How Temperature Makes Fungi Kill us or Heal us with Dr. Arturo Casadevall and Dr. Radames J. B. Cordero

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How Temperature Makes Fungi Kill us or Heal us with Dr. Arturo Casadevall and Dr. Radames J. B. Cordero

 

When an astroid hit earth and fungi took over, warm blooded mammals were able to survive better than cold blooded amphibians because their higher temperature gave them better resistance to fungal diseases. Since then fungi have been evolving and new fungal diseases, new medicines, and technologies have emerged.

 



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TRANSCRIPT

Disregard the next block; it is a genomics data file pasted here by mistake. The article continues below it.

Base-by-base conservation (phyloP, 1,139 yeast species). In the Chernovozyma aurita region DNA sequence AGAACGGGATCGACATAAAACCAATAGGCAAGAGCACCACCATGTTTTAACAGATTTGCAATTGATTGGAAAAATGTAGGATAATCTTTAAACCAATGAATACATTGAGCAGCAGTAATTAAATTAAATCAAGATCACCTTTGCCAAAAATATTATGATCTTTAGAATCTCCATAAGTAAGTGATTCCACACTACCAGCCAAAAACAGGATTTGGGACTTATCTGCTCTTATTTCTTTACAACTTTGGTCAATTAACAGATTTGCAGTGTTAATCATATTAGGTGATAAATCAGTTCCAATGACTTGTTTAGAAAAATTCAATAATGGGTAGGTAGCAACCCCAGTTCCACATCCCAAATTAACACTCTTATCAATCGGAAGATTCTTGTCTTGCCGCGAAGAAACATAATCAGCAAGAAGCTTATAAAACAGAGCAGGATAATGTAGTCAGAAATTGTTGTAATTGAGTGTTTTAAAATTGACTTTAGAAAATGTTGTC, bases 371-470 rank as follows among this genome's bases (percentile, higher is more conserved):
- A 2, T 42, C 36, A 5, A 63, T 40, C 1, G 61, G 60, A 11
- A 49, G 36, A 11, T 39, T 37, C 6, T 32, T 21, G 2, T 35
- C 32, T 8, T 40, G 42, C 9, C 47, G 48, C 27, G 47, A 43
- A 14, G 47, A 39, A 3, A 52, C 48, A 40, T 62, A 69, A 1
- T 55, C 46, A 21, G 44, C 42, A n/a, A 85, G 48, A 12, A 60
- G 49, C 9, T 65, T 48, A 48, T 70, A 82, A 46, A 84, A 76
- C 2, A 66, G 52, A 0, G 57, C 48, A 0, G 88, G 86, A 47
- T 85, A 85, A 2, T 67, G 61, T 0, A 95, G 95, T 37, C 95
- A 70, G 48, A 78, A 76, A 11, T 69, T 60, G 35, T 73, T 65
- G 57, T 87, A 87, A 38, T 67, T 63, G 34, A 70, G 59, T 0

Alex 0:11 Welcome, welcome. You are listening to the mushroom revival podcast. I'm your host, Alex Dora. And we are absolutely ecstatic about the fantastic, wonderful world of fungi and mushrooms. We bring on guests and experts from all around the globe to geek out with us about this fascinating world of fungi. And so today we have a super spectacular episode. And we are welcoming on Rodimus and Arturo from John Hopkins University. How you guys doing? Unknown Speaker 0:43 Hello, good, Alex. Doing great. So Alex 0:45 what why don't you introduce yourselves and your research? What do you guys up to? Speaker 2 0:51 I'll go first Arturo Castro Laval. I am a professor and department chair at Johns Hopkins School of Public Health. And we've been working on fungi for about 30 years. We sit we agree with you, we think that they are remarkably interesting. And we're going to talk a little bit more about that relevance. Speaker 3 1:10 Yes, my name is Ramez Cordero. I am an associate scientist at the Department of Molecular Microbiology and Immunology, also at the School of Public Health. And I agree from the our remarkable outstanding organisms and we're happy to be here to talk a little bit more about them. Alex 1:33 And rather than is what is what is your focus on on your your research specifically? Well, Speaker 3 1:40 I work on on melanin, which is mostly I work on my focus is on melanin, which is a pigment, a multifunctional pigment produced by funghi and I study how melanin absorbs radiation and also dissipates heat dissipates energy. I recently worked on a published paper on how on the temperature of funghi and how funghi are are able to maintain colder temperatures than their environment. Alex 2:18 That's incredible. And and these fungi I've heard crazy stories about how melanin is so important for the survival of fungi in really extreme environments. Including, you know, the the the famous honey mushroom Armillaria that creates melanin sheath surrounds mycelium so it can survive outside of trees and the sunlight and then in, in Chernobyl. I think Cryptococcus neoformans and other fungi were found to create melanin cheese to protect against not only protect against these radioactive isotopes, but actually use it for energy. I don't know if that energy consumption is related to the melanin or if it's purely a protective source. Do you know Unknown Speaker 3:13 do you want to? Well, I Speaker 2 3:15 think that the interesting thing is that many if not most of fungi make melanin and next time you're in a store and you buy some mushrooms turn him over. And but and this melanin by the way, the fungi make several types of melanin, but some of them are identical to the one you have in your skin. And I think the fascinating aspect of this has been the realization that this pigment does a lot of things from protecting the fungus against radiation in other in other ways, it also captures sunlight. And it may have a nutritional role in which it can capture some forms of light. And and use them for entertainment and food. Use the energy to make energy. So it's it's the fact that is found in extreme environments such as the mountains in Antarctica, by the way, that's why they are black, because they have a pigment that is with a lickin there is a fungus there and in Chernobyl just gives you a sense of of how organisms are able to use these remarkable compounds. Alex 4:26 And arterra Your, your kind of focus of your research is on you know more of the infectious side of crypto conscious. And what's interesting is I was reading about entomopathogenic fungi or fungi that attack insects and one of the defense mechanisms from the insect is using melanin as a response to kind of fight off the fungi. And I was just also reading that. fungi that produce more melanin are actually more resistant to antifungal drugs. So is it also antifungal as well? Speaker 2 5:07 Well, it's so think about it. Melanin is a protective material. So the fungi often use it to protect themselves as well as capture radiation. But the fascinating thing is that the insects, the insect kingdom uses melanin, as part of their immune system. So when a microbe gets into an insect, the insect often in cases, any melon. So what you have is almost like melanin warts, right? The fungi are using the mountain to protect themselves. And in the insects, ie, the insects, they're using the melanin to control the fungi. Alex 5:46 And so this, this mechanism that fungi uses to stay cooler than the environment around itself was you know, how do I phrase this question? Basically, when when, you know, a major asteroid hit the Earth, many, I don't know how many how long ago, hundreds of millions of years ago, I mean, two years ago, 65 million years ago, 70% of all life on Earth was wiped out. And reptiles got hit more than mammals because they are cold blooded, and were more prone to infectious fungal diseases. And mammals were had a higher survival rate because they had a higher temperature. So it seems like fungi, like it a bit colder. And and they what is what is the limit that they start to die? Is it 30 degrees Celsius was fungi. So So mostly, I'm sorry, that was a very poorly phrased question. Speaker 2 7:00 Yeah, 30 degrees about right 30 degrees Celsius. They like ambient temperatures, right. And they what happens is, as you go into higher temperatures, these get very stressed out and, and we get a tremendous amount of protection against the fungal kingdom from just being war. In fact, if you think about it, people fear viruses, they feel bacteria, they fear parasites like malaria, but people don't walk around saying, I'm afraid of the fungi. I mean, even though they get fungal diseases, like athlete's foot in the nail or so. And the reason for that is that we have this remarkable protection against them. And in fact, fungal diseases was no major problem until the late 20th century, when medicine developed therapies to lower immunity. So for example, transplantation, cancer, chemotherapy, etc, these things were associated with more fungal diseases. And then came the HIV epidemic, which lowered immunity. So fungal diseases become really important at the end of the 20th century part because immunity was inhibited wait. But you began by talking about the cataclysm was 65 million years ago. And one of the things that people need to keep in mind is so whenever the Earth has a bad day, to fungi have a good day. So in the past, where there have been major extinctions, like the Permian, like the what happened after that meteorite hit, think about it, all these forests come down, there is all this biomass. What do you think is going to do well, to fungi, because they degrade the environment. So the idea is, when you drive around, and you look at large animals today, we see large mammals and birds, we don't see large reptiles. How come we didn't have a second reptilian age after the asteroid hit, and the idea is that you had this massive fungal proliferation, and you had some reptiles and survive we have one us today, and you have both but that the mammals had a leg up because they had they were warm, they were able to move around, you know, you want us can move when it gets cold. And, and they were able to, to eat the food stuff or what was left over. So when the skies cleared, and the earth recovered, you had a lot more mammals and reptiles. So then that that led to the great age of mammals. So we are living in. So in a nutshell that we cover everything from mammals coming up to extinction to to why we are so protected against fungi. Alex 9:48 I think you just disproved the conspiracy theory that were run by lizard people. You heard it You heard it here first. disproven it Who knows, maybe you're being paid by them to? No, no. Yes, reptiles are no yeah, they're not. Yeah, they're not a superior race at all for sure. It's all mammals. So we're talking about so many different ways in which melanin is important for actually many different kingdoms of life from, you know, both both fungi and I guess, animals because insects are part of the animal kingdom. But what in what other ways? Are our a's melanin important for fungi? Speaker 2 10:39 Could you take that one run this? Right? So in for funghi? Speaker 3 10:44 Well, we talked about how melanin is important for funghi in terms of protection, right? It protects the fungus against a variety of stressors, both physical factors, like temperature, chemicals, drugs, but also a biotic we're living organisms, right? So, so melanin is is it just protects the fungus when the fungus wants to infect another host. That host has a lot of mechanisms to try to get rid of the fungus. But then you have there the melanin acting as a shield from from all these factors. So protection is a big one. Then we have also that melanin acts as a as a pigment, right? So for animals or organisms and can see right, then melanin could be attractive or, or providing some camo flash. Right. So so that's another one, right visual communication. And then there's another a third one that is actually pretty interesting, which is basically energy capture. Right? So the, you gave an example, there with the Chernobyl experiments, where the experiments suggest indicated that the melanin in this funghi was able to capture some of energy from radiation and translate it and use it for growth and metabolism. There's another example of how melanin absorbs a radiator is involved in energy capture, which is basically heat capturing heat, capturing energy in the form of heat. Right. And, in fact, that was one of my first projects when I joined Hopkins eight years ago, where we basically showed that melanin in funghi, in fact, is it captures heat, it captures it gets warmer, when when he radiated with with sunlight with radiation. So So you said so melanin also provides a mechanism of thermal regulation? Alex 13:07 And do you think it's possible? And do you know of any researchers, including maybe yourselves, that are working on making maybe like a bio solar panel with melanized fungi of capturing this, you know, similar to to an electric solar panel capturing this energy from the sun and transforming it into energy that humans can use? Speaker 3 13:34 Yes, well, we are actually trying to work on something similar. Okay. Cool. So yeah, exactly. So there's this there's thermoelectric effect, right, that we can use and harness to, to basically generate work by basically capturing heat from solar, solar radiation. And melanin could be that that that compound that could capture that that energy and will be the idea and the interesting thing is that is whole promise, because we will be using a natural compound that is not toxic to the environment. I mean, those those solar absorbers are, are often used for these solar technologies are usually toxic to the environment, and then they eventually they will degrade and they will just heat our soils. So that's a that's a promise, basically harness the power of melanin and funghi to to maybe implement implemented in harness and in some of these solar solar technologies that are out there. Alex 14:41 That's crazy. Just in the last week, I was talking to one group that was working with the bacteria that can create electricity from humidity in the atmosphere, which I don't understand yet, but it works and they're a able to, you know, turn on a light bulb with it, which is crazy. And, and another group working and making a bio battery and some part of it is, is fungi and used to store massive amounts of energy in this bio battery. So it seems like, you know bio energies are future as we're moving away from fossil fuels and we're obviously having more technology that requires more energy. So I think this could be huge. And especially because solar panels are pretty toxic for the environment right now, a lot of the materials and if we can replace them with more biomaterials, I think that that could be huge. So that's great work. Speaker 3 15:46 I agree. I agree, Alex. And one of the things that excites me about these ideas about melanin and the potential of Millennium is the sum of these materials that come from natural origin are pretty amazing, they're pretty remarkable, they could actually out compete with synthetic versions out there that are already in the market. You know, one thing about melanin is that it basically captures the entire solar irradiance, which what that means is that you know that the sun, the energy coming from the electromagnetic waves that are being emitted by the sun, some of them gets trapped or, or disperse before they reach the Earth's surface before they recharge your skin. So there's only a portion of the salt, this solar expectrum that reaches your skin. So melanin is able to capture and trap all of that. It's, it's remarkable the ability of melanin, while other type of pigments and absorbers will focus on absorbing a specific region and portion of that of that spectrum, melanin evolved to basically capture the entire spectrum the entire solar irradiance. So I think that that's, that says a lot about how amazing nature is and how much it and the potential for some of these materials. Speaker 2 17:11 Yeah, I think Alex, if you think about our technology, biology has solved a lot of problems a long, long time ago. And we are just at the very beginning, to try to use biology to solve problems, like energy capture and all that. So I think that you know, as the century goes, the you're gonna see a lot more of this. And the good thing about biological materials instead they are, by definition, more eco friendly, that anything that you do, synthetically, with with with, you know, chemicals and minerals. Alex 17:50 And am I right in the assumption that fungi 65 million years ago had less melanin production than fungi today. Speaker 2 17:59 We don't know that we think that melanin is ancient. The reason we think so is because you can find it in all the biological kingdom. So that means that probably the ancestors of everybody made melanin, melanin is a relatively cheap molecule to make. And probably early in evolution, it was made and fun to have uses. And today it is the you know, people are realized, but the squid ink is made out of melanin particles. So you think about camouflage, the squid ink energy capture, basically nature has been using this molecule, which is remarkable properties in many, many ways. And we are just beginning to like scratch the surface and and to learn from this billions of years probably that this molecule has been around us. Alex 18:54 And more on your research, Arturo, I heard there's a lab. I don't know if you've heard of it. It's called Casa de Val lab. It might ring a bell for you but there you are working on an antibody to fungal melanin for the treatment of melanoma. Can you talk about this? Speaker 2 19:21 So this has been a this is very interesting and circuitous story. So it began in we were studying fungal melon, okay. And we want you to make a reagent to study it. So generally, one of the things you can do is make an antibody because they can you can do immuno staining, you can immunogold and this antibody was made to study melon. And then I was working with Catalina that a chihuahua who's a nuclear cheese great in physics. She's wonderful. Yeah. And chemist, and she is in a department or radio to radio, logical department and she was working on radio immunotherapy. And the idea was to combine this. And to make a long story short, this antibody when you link it with a nuclei, something that emits radiation could be used for treatment melanoma, and he was very promising in animal models in went into some clinical testing and it was promising there too. And he continues to be developed and we are we are hopeful that it will be available in the future. But that's an eye that's an example of something that comes out of very basic science. It didn't immediately had any ideas, no intention for using it for therapy. And then, you know, you weren't connected the dots and there were discussions and then it showed it to potential usefulness for solving one of the great medical problems, which is the treatment of malignant melanoma. Alex 20:55 You Yeah, she she said she was working on fungal sunscreen too, which was super cool for astronauts. And yeah, it's so funny that the complete juxtaposition of your work, it sounds it sounds like random as you're like almost rooting for more fungal melanin and Arturo, you're, you're trying to like dissolve it. And you're like, oh, you know, more fungal melanin, creates more infectious disease, right? And, specifically, you know, I've been hearing all these new stories about Cryptococcus neoformans. On it, how it's like the new, quote unquote, COVID, or like, it's the new infectious disease that we should be worrying about. It might just be hype. And, you know, from these these new stories, I know, it's been around for a while, it's not something new. But it, it seems like it's pretty nasty. It takes a while to cure, maybe like a year. If it's, if it's if it's a bad case, and it's a pretty pricey cure as well for the medication. And it can correct me if I'm wrong, he can get into your spinal fluid and your brain, which doesn't sound doesn't sound very pleasant. Can you can you talk about Cryptococcus neoformans, and what it does to the human body. Speaker 2 22:20 So Cryptococcus, your form is Ec yeast, and, and is following in all urban environments, it is often associated with pigeon excreta. And what I want to reassure the readers is the listeners is that we, the overwhelming majority of people are exposed to this and because their immune system can handle it, they don't have to worry about it. However, for people already immune suppress this thing can be a really significant problem. Because in the absence of a strong immune system, if the body has a lot of trouble clearing, so when, in the early days of the AIDS epidemic, when there were no therapies for patients who were HIV infected, there was a lot of cryptical causes. And Cryptococcus is nasty. It has a predilection for the brain. So what it does is it causes meningitis, and if untreated, it's always fatal. But if treated, you know about a good number of people can be cured. Although the problem as you said, Alex is, this is not like two days of antibiotics, and you get better. People have to be treated for many, many months with drugs that have a lot of side effects. So yes, it is a nasty bug. Yes, it is increasing. The medical importance is rising with every year, but the majority of people need to be aware of it, but don't necessarily need to fear. Alex 23:52 And I was I was reading that specifically. In countries like Africa, where there's a higher percentage of HIV, but there's also not there's a couple of different drug therapies, and if I'm not a medical practitioner, and so I might butcher this a little bit, but basically, there's, there's one drug that people can take, I can't remember the name, it's sort of an F, but Exactly, yeah. And that was a bit cheaper. And, you know, I'd looked it up and apparently, you can give it to your pets and I don't even think you need a prescription for it. I just saw you could buy it online. Do it. You okay. Right. But But But yeah, I found that I'm like pet chewy.com You know, you could you could buy it which is interesting. And apparently that's for you know, mild cases and that's that's fine, but that's widely available. But then for more severe cases, there's there's this other drug treatment. Exactly. Which is way more expensive. About you I was reading $10,000 For two weeks therapy. I don't know how accurate that is. But that specific drug protocol is extremely effective for severe cases, but it's not available in Africa as much. And so more people will go and take the first drug we which, Speaker 2 25:21 so the big difference between the two, the one that is Amphotericin B, which is the standard therapy for this has to be given intravenously got there, you know, only half the expensive the drug, but you have the fact that people need to be hospitalized and put on an intravenous set. And also the drug has a lot of side effects. The other drug that was a great advance because it can be taken by mouse, you really just have to basically pop a pill. The problem is that you if you really want to get the best care, you want to be treated first with the Antifa. And for terrorism, hit the fungus really hard. And then you follow up with this connoisseur. And what you're saying is true that in the absence of Amphotericin V, well, the second line will take fluconazole although people are working really hard on making it work better. And finding regimens by which you can work better. Alex 26:19 Yeah, I hear the just just the pill. It doesn't kill the fungus. It just suppresses the fungus. And so it's Speaker 2 26:29 it's known as a bacteria static drug. That means that the, that means that the it doesn't kill what it does is it suppresses the suppresses the replication. Alex 26:42 Got it? And so are you. You know, this has been around for a while we have treatments available. Although right now they're they need improvement. Are you worried that, you know, a super strain will develop? Or we'll find excuse me, we'll find some weird pigeon den somewhere that they, you know, haven't been exposed to humans in 100 years, and they've been developing this super strain it it gets out and and it spreads very, very fast and creates kind of a another epidemic. Is that a worry for you? Do you feel like we have the tools to handle it? It's not that big of a deal. It's kind of overhyped by the media. Speaker 2 27:33 I mean, I think the two things you bring, you know, one of them is the long term threat of crypto cards. And then there is the other threat of other fungal disease. So let's talk about the long term threat of Cryptococcus. I'm not really worried about it becoming contagious, I think that we get infected from the environment. I am worried about drug resistance, because we throw in a lot of drugs around. But there is my biggest worry is not that my biggest worry is that we are protected against a lot of fungi by your temperature, your temperature is enough to keep a lot of them out. But the world is getting warmer, Alex, and what's going to happen when all these fungi that have some ability to cause disease, but they can't quite get to you adapt to a higher temperature. Right. So and that brings the possibility of brand new diseases that none of us have ever seen before. And one example of that might be Candida Oryx, right, as you know, is spreading throughout the world. This disease was not known to medicine. Prior to 2007, it was recovered from somebody's ear, which is a cooler area was called Candida Oris. And then in a couple of years, it emerges in three continents independently. And it's not like somebody took a plane from the continents was South America, South Africa and Indian subcontinent. It's not like somebody took a plane and carry these trains were really different. Question is what's going on here? And there is no good explanation. So one hypothesis is, well, the world is getting warmer. And this strain may have been out there, but not quite able to get it to humans. And then it adapted. And then it became a human pathogen. People when they when people think about climate change, they say, well, but you know, the world has only warmed up maybe a degree and a half. How can that be? What I tell him is what you really need to worry about the number of really hot days. Yeah, because each hot day is a selection event. Think about what's happening right now, with a big heat wave in this house. In the southwest talking about days of 114 degrees. Every organism in that environment is going to make it so if you're if you're going to be selecting for some that are more heat adapted to I worry that there were that there are organisms out there being selected that could be new fungal pathogens that they could suprises. Alex 30:10 And, you know, we're pretty human centric as, as humans, but we, you know, I just did an interview about, I don't know if you've heard of the epidemic for bats going around. Right? Yeah. So I was interviewing researchers studying that. And they said, it's spreading like crazy in North America right now. And it, it has a lot to do with temperature resistance. And you know, that specific fungi does better in colder environments. And when the bats wake up, and and they heat themselves up, and you know, things like that. They build a better resistance to the fungi. But, you know, we we see that in, we're seeing it spread to warmer states here in the US. And it's, you know, it, that fear that you're just talking about other fungi. It, it goes beyond just humans, it goes to bats, it could go to honeybees, it could go to, you know, a whole other things that has massive ripple effects to our ecosystem. That's all interconnected. Right? Speaker 2 31:23 Well, I'm glad you mentioned about us because the bats are our poster child case of, of how temperature protects you. The bats are mammals and gods. So in the summer, they have 37 degrees, and they're resistant to the fungus. But in the in the, in the colder latitudes, the bats don't have food in the winter, the insect there are no insects. So what they do is they hibernate, and then their temperature drops to 10 to 12 degrees. And when that happens, they are susceptible to the fungus, the fungus kills them over the winter. Now, if you were to take those bats and bring them into the laboratory, and feed them, and let their temperature go up, just getting the temperature up can control the fungus. And that's giving you a sense of the tremendous protection that we're getting by just the war. Alex 32:18 And so, how, how exactly does how exactly does fungi make sure it's colder than the environment around it? Speaker 3 32:32 They they evaporate water. They sweat and sort of sort Alex 32:37 of speak. Interesting. Okay. Speaker 3 32:41 Yeah, we recently we recently published a paper about about this process least phenomena? Yes, it turns out that the, when you evaporate water, that surface gets colder, right? The evaporation of water basically consumes heat, right? That's why we call Well, that's what we sweat, right? We sweat when we reach a higher temperature. We put basically water on our surface on our skin. And that water basically evaporates, removing heat from that surface. Right? So in a similar way, that's how funghi are able to, to maintain colder temperatures and their surroundings Alex 33:25 out of this, it's incorporated. Speaker 2 33:27 That's what you call when you come out of the shower. The water that you have in us evaporate, so suddenly it's taking heat out of you. So then your call is innocent mechanism. Alex 33:39 Is it the same process while it's you know excreting enzymes out of the spits and copper on the hyphal tip? Is it excreting enzymes and also water at the same time in that mixture? And then that it's sweating enzymes and and water in the same process? Unknown Speaker 33:58 I don't know. Speaker 3 34:00 Yeah, I don't know. Exactly. But, but we do know that that funghi are very good at secreting, secreting enzymes outside there, there, there's this their sales right in the extracellular environment. And they're also very good at releasing water. They're most you know, they're mostly water. Actually, most of most of the strains of these species are are high have very high water content. So so we don't know if it's the same process. They say they use the same channels or the same proteins or the same mechanisms, but But that's something that we will be there's a question in the table right. So is it is are there specific specific water channels or that are allowing that that water to be evaporated similar to still matters in plants, for instance, which have dedicated water channels to these water. Yep. Alex 35:07 I'm thinking of desert fungi, and not much water in the desert. And it's also very, very hot. So, obviously, you know, obviously, I'm guessing fungi in the desert might secrete more water than other fungi in colder environments. Where are they getting that water in the first place? Speaker 2 35:28 I think they save it right from the from when there is rains and things like that. Interesting. Speaker 3 35:34 And I suspect also that in the desert, the fungal species over there will will I suspect, I suspect that they will be more, they will have evolved mechanisms and to instead of releasing and evaporating water, maybe maintaining water so so Alex 35:55 right camel, camel fungi. Cool. So it's kind of a dual action between melanin and and it's, it's its water cycle, right of of using melanin as kind of a sunscreen for it and helping not absorb, or it will absorb the heat, but not to the actual organism itself. If that makes sense. It keeps it on the outside and potentially use that stored energy for growth that it continued growing. But also, you know, sweating so it can cool down as well. And we're seeing fungi potentially evolve over time to get better at these two things, which is great for biomimicry of making new solutions for humans, but also at the same time, it might be our Achilles heel of creating more infectious disease, because we're getting super strains of fungi that can adapt better to our environment, which they're really good at adapting to pretty much any environment ever. So yeah, it's cool that you both of you can can study both edges of the sword and and see, you know, it really this conversation is, is really kind of the anticipates of, there's no good and bad, it just is. And the more we study fungi, the more we realize that there's no good and bad, it's just, it's just nature. And that's just the way it is. Speaker 2 37:38 I would agree with that. I mean, I think the other way to put it, everything is irrelevant, right? Everything you can find a you know, you can find a listen biology or a double edge. Write that, you know, biology or however often times to find the sweet ground, the sweet middle part in which to make things work. Alex 38:00 So I have a few more questions before I let you guys go. But um, the first is what has been the hardest part of both of your research? Speaker 2 38:13 That's a good question. I'll take that first. I mean, I think I think that one of the hardest things for people who were with the fungi is the fact that what we call medical mycology is relatively ignored. You can look you can look yourself look at a conference in micro microbiology, and look at the topics that are covered. And the fungi are often you know, an extra thought. I mean, you could say that the biggest thing that happened to the fungi was that series The Last of Us All a sudden the the fungi had their 15 minutes of fame, right? They almost had people discovered everybody wanted to talk about them, could this Could this really happen? Could a fungus turn people into a zombie? But the bottom line is that every year the fungal diseases and the fungal problem gets worse not only for humans, but for crops for bats for frogs, and it's just doesn't get a lot of attention. Speaker 3 39:20 Yes, I would agree. I agree with our treasurer on that. And and it is it is exciting to see that it's now getting our attention not only because due to the the concerns and the public health concerns around 5g Right in the in the issues with climate change, which poses a serious, serious problem. But also in the more most optimistic side of things. Also the fact that Frankie can do so many great things. And now I think that we are getting into an age where we're you know, now it's more common. We have a lot of big players and A lot of laboratories developing technologies with funghi, harnessing both their properties, using them as materials. So I think that now hopefully, there will be we're seeing also a lot of interest in the funghi. So I think that that's, that's promising and then good. Right. So by maybe Alex 40:24 you just answered it. Speaker 2 40:26 Yeah, yeah, I there is, there's a lot more attention, but I think things are shifting. Alex 40:33 And maybe, maybe you just answered it, but what has been the most rewarding part of your research? Speaker 2 40:40 The discovery, the the discovery of all these things that we've been talking about, I mean, they, the fungi surprise you over and over again. And, and you know, you can learn from them in ways that you can learn from bacteria, you can learn from viruses, they're very, very complex being and we even in this conversation, we just barely kind of scratched the surface of the fungal world is talking about a few anecdotes, you could say, from a world I can live in Chernobyl reactor can live in the Antarctic, and can cause terrible disease. And for you, relevance, Speaker 3 41:21 yes, I know, I agree. It's, it's very rewarding to, to be in the laboratory and have that, that experiment, and teach you something and knowing something for the first time. And, and that feeling of trying to interpret the results and, and seeing for yourself and understanding a little bit more about the biology and how they work. That I think is very rewarding. It's a great feeling. And I remember, you know, and we have this, this moments don't happen very often. But in the laboratory, but when they happen, they're, they're very exciting. And, yes, I mean, we could we could list many anecdotes of how of some of these, these moments but but in general, that will be the most rewarding is the the results of those experiments, right and knowing, knowing a little bit more about them. Alex 42:20 So an era of that, if you if both of you had unlimited time, money resources team, what, what research would you do? Speaker 2 42:32 Well, I still I will continue to do what I'm doing. Good answer. But I think that if I think that if you had the reason, I think a thorough exploration of the fungal world will be very, very harmful to humanity. fungi make a lot of drugs, statins, antibiotics, and antibiotics and all that. And we know so little about this enormous kingdom. So mapping it, I understand that even trying to get an sense of how many species are there, that I think could be a very, very wise investment for humanity, as we go forward at a very, very challenging time. Speaker 3 43:20 Yeah, I, I would say that I would continue doing the work that I'm doing as well. You know, understanding how funghi regulator temperature, understanding how they can use melanin, to capture energy from their surroundings, seeing how we can use them to create materials that can perhaps even protect astronauts and help us build houses in new worlds. You know, basically continue exploring the potential of funky AI to solve many of the big, big challenges that we face today. I think that that would that would be Yeah. Alex 44:04 And where, where can our listeners follow? along on your feature research, your feature findings feature paper, papers that you publish? What's what's the best resources that they can go to? Speaker 2 44:20 Well, I only made your work and every now and then I tend to put her on Twitter, which is now known as x. I don't know, how are we supposed to change Alex 44:29 last night? Was that sound official? No. Speaker 2 44:33 Yeah, I don't know. Check on x. I think social media we tend to be active within to put out a tip. It's not only what we do, but what we hear from others to try to maintain interest in this remarkable subject. Speaker 3 44:50 Yes, yes. I also try to disseminate the work through LinkedIn and Twitter. So Yeah, that's where I Yeah. Keep amazing. keep them updated. Alex 45:06 Cool. Well thank you both for coming on. And thank you everyone for listening wherever in the world that you're you're tuning in from, and could not make this podcast a reality without you. So thank you, we actually don't have a Patreon or anything that you can donate for listening to the show. But if you want to support, we do have a website mushroom revival.com. We have a bunch of functional mushroom products there from gummies powders, capsules, tinctures you can check out for yourself or friend family. And if you want to win some goodies, we have a giveaway going on. The link is in the bio and you can enter to win. If you want to check out something from our shop, use the code pod treat. And that's only for listeners of this podcast. It's and we have a bunch of free ebooks there free blog posts, all of our show notes all of our podcasts there as well. And you know what would also help is just telling your friends and family if you learn something from this episode, or another episode, just tell someone you're at the supermarket tell you're at the next family gathering, you know, be that weird person talking about mushrooms and hopefully you'll blow someone's mind and you'll get them into mushrooms and you know into nature as a whole. So we can find solutions for our world's biggest problems and form a deeper relationship with nature. So with that, as always much love and may the Force be with you Transcribed by https://otter.ai